Definitions of aids

  1. Engl. law. Formerly they were certain sums of money granted by the tenant to his lord in times of difficulty and distress, but, as usual in such cases, what was received as a gratuity by the rich and powerful from the weak and poor, was soon claimed as a matter of right; and aids became a species of tax to be paid by the tenant to his lord, in these cases: 1. To ransom the lord's person, when taken priisoner; 2. To make the lord's eldest son a knight; – 3. To marry the lord's eldest daughter, by giving her a suitable portion. The first of these remained uncertain; the other two were fixed by act of parliament at twenty shillings each being the supposed twentieth part of a knight's fee, 2 Bl. Com. 64. 1215.org/lawnotes/bouvier/bouvier.htm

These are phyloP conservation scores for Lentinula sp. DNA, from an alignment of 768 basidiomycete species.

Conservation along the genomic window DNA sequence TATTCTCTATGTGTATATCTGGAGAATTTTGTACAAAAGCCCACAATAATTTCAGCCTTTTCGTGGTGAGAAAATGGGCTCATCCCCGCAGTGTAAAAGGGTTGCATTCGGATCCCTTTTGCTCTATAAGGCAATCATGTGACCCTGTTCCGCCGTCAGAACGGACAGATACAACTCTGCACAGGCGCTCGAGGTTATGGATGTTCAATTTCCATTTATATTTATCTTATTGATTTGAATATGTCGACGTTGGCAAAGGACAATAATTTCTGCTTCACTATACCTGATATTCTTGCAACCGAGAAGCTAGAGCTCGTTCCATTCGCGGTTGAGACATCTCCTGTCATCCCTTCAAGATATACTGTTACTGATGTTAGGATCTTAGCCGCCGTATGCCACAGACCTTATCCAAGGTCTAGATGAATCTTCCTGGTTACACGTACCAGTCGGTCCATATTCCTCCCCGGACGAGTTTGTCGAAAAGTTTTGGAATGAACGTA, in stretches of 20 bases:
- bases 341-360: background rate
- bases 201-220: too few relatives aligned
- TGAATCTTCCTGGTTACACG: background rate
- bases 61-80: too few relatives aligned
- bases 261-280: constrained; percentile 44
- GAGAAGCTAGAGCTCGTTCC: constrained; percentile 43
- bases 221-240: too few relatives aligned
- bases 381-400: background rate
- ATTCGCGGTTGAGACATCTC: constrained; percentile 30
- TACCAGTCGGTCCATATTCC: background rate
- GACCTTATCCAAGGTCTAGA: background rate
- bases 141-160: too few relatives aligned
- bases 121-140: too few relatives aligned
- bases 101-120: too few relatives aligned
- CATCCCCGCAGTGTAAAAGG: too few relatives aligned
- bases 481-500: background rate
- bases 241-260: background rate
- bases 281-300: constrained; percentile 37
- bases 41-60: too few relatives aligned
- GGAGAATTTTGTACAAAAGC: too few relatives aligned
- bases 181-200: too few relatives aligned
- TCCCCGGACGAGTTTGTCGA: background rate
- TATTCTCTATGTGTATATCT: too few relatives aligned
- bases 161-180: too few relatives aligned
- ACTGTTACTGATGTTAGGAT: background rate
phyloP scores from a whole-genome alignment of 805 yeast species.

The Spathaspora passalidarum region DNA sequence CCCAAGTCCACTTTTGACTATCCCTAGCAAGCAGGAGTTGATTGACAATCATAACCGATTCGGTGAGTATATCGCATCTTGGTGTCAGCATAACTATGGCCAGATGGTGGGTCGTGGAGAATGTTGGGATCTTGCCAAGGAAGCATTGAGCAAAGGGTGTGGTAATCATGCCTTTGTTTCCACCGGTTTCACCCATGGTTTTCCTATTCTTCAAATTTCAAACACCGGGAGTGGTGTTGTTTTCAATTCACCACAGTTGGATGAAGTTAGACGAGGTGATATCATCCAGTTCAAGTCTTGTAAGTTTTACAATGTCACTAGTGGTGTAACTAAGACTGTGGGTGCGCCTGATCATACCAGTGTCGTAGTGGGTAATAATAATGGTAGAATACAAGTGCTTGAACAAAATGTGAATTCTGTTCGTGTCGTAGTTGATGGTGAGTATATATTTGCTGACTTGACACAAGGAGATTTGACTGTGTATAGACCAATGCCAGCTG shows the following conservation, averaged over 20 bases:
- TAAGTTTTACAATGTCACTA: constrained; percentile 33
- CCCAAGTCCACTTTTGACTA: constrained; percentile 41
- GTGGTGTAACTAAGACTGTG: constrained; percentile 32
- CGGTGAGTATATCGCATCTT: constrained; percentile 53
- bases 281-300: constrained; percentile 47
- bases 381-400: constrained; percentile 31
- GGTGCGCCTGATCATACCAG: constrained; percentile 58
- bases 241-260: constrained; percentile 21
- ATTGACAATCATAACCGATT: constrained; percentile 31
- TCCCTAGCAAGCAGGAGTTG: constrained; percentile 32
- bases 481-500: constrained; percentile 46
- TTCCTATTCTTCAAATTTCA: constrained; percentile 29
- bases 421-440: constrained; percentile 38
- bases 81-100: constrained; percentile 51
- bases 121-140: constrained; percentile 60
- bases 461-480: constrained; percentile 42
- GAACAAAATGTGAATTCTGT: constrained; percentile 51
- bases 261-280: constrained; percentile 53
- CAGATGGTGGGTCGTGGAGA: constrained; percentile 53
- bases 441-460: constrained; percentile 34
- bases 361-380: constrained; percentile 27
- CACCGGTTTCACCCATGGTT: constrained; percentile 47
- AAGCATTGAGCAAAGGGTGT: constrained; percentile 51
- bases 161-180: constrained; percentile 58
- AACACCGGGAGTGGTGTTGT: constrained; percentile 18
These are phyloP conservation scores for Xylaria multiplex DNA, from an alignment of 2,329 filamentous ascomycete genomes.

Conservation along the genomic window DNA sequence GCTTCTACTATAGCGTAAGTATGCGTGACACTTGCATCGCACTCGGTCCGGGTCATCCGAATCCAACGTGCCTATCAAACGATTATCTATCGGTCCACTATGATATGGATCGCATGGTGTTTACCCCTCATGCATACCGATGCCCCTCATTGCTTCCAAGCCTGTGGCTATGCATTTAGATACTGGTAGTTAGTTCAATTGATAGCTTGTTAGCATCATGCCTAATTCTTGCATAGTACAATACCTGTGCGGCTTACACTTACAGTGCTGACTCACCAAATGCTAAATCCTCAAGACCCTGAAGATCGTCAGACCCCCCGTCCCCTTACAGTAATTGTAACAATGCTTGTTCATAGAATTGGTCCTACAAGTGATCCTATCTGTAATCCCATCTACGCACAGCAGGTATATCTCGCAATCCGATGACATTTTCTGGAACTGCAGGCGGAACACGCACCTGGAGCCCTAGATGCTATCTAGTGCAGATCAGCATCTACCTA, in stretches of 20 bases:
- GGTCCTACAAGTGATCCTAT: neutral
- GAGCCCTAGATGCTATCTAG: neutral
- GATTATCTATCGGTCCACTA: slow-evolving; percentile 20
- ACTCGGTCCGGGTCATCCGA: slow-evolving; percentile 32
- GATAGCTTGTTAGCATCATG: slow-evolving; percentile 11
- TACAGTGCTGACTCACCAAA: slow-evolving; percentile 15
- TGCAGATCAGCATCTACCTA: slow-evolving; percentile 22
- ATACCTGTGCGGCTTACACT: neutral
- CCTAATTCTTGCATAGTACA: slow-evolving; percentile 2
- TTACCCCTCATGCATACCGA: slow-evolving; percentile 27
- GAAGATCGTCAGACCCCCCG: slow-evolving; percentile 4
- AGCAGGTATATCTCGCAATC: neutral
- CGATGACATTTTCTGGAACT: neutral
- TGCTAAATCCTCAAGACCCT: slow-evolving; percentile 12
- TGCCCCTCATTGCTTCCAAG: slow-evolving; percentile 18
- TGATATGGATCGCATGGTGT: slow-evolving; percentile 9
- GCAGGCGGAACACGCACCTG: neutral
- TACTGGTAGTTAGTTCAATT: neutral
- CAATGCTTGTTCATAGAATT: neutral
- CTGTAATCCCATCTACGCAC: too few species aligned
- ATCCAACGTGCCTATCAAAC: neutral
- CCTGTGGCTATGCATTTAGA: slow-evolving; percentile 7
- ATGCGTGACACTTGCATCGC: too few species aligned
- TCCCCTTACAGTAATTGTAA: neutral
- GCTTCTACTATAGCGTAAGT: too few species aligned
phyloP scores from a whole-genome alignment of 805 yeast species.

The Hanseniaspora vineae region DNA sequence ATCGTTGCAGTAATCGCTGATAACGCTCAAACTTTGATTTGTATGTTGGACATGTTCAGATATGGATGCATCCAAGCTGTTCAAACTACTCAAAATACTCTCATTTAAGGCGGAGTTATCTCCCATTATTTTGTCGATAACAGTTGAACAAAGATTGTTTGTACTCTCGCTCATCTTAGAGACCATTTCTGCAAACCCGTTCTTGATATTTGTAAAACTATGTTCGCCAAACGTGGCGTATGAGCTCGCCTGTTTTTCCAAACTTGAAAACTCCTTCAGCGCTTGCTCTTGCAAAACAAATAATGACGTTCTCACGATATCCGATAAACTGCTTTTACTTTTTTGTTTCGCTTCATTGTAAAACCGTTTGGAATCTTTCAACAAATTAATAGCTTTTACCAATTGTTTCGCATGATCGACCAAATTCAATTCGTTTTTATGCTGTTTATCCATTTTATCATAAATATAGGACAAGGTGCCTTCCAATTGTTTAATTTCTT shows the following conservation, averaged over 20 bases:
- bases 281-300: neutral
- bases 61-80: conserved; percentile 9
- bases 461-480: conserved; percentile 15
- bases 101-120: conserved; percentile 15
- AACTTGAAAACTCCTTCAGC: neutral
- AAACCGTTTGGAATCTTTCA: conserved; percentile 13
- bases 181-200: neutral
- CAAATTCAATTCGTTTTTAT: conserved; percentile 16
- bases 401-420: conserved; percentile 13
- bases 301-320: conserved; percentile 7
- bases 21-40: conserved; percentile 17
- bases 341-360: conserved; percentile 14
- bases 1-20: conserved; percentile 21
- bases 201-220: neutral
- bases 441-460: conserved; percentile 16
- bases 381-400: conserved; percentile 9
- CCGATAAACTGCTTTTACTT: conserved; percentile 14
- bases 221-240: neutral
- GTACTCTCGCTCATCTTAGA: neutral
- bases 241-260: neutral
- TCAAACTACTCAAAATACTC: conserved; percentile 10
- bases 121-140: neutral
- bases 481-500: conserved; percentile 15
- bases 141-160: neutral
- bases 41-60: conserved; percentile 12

2. AIDS, a term of medieval finance, were part of the service due to a lord from his men, and appear to have been based upon the principle that they ought to assist him in special emergency or need. The occasions for demanding them and the amount to be demanded would thus be matters of dispute, while the loose use of the term to denote many different payments increases the difficulty of the subject.Both in Normandy and in England, in the 12th century, the two recognized occasions on which, by custom, the lord could demand "aid," were (1) the knighting of his eldest son, (2) the marriage of his eldest daughter; but while in England the third occasion was, according to Glanvill, as in Normandy, his payment of "relief" on his succession, it was, according to the Great Charter (1215), the lord's ransom from captivity. By its provisions, the king covenanted to exact an "aid" from his barons on these three occasions alone—and then only a "reasonable" one—except by "the common counsel" of his realm. Enormous importance has been attached to this provision, as establishing the principle of taxation by consent, but its scope was limited to the barons (and the city of London), and the word "aids" was omitted from subsequent issues of the charter. The barons, on their part, covenanted to claim from their feudal tenants only the above three customary aids. The last levy by the crown was that of James I. on the knighting of his eldest son (1609) and the marriage of his daughter (1613).From at least the days of Henry I. the term "aid" was also applied (1) to the special contributions of boroughs to the king's revenue, (2) to a payment in lieu of the military service due from the crown's knights. Both these occur on the pipe roll of 1130, the latter as auxilium militum (and possibly as auxilium comitatus.) The borough "aids" were alternatively known as "gifts" (dona), resembling in this the "benevolences" of later days. When first met with, under Henry I., they are fixed round sums, but under Henry II. (as the Dialogue of the Exchequer explains) they were either assessed on a population basis by crown officers or were sums offered by the towns and accepted by them as sufficient. In the latter case the townsfolk were collectively responsible for the amount. The Great Charter, as stated above, extended specially to London the limitation on baronial "aids," but left untouched its liability to tallage, a lower and more arbitrary form of taxation, which the towns shared with the crown's demesne manors, and which London . resisted in vain. The two exactions, although distinct, have to be studied together, and when in 1296-1297 Edward I. was forced to his great surrender, he was formerly supposed by historians to have pledged himself, under De tallagio non concedendo, to levy no tallage or aid except by common consent of his people. It is now held, however, that he limited this concession to "aides, mises," and "prises," retaining the right to tallage. Eventually, by a statute of 1340, it was provided that the nation should not be called upon "to make any common aid or sustain charge" except by consent of parliament. The aids spoken of at this period are of yet another character, namely, the grant of a certain proportion of all "movables" (i.e. personal property), a form of taxation introduced about 1188 and now rapidly increasing in importance. These subsidies were conveniently classed under the vague term "aids," as were also the grants made by the clergy in convocation, the term covering both feudal and non-feudal levies from the higher clergy and proportions not only of "movables" but of ecclesiastical revenues as well.The "knight's aid" of 1130 spoken of above is probably identical with auxilium exercitus spoken of in the oldest custumals of Normandy, where the phrase appears to represent what was known in England as "scutage." Even in England the phrase "quando Rex accipit auxilium de militibus" occurs in 1166 and appears to be loosely used for scutage.The same loose use enabled the early barons to demand "aid" from their tenants on various grounds, such as their indebtedness to the Jews, as is well seen in the Norfolk fragments of returns to the Inquest of Sheriffs (1170).Authorities.–Stubbs’ Constitutional History and Select Charters; M’Kechnie’s Magna Carta; Pollock and Maitland’s History of English Law; Maitland’s Domesday Book and Beyond; Dialogus de Scaccario (Oxford, 1892); Madox’s History of the Exchequer; Round’s Feudal England and The Commune of London; The Pipe Rolls (Record Commission and Pipe Roll Society).   (J. H. R.) en.wikisource.org

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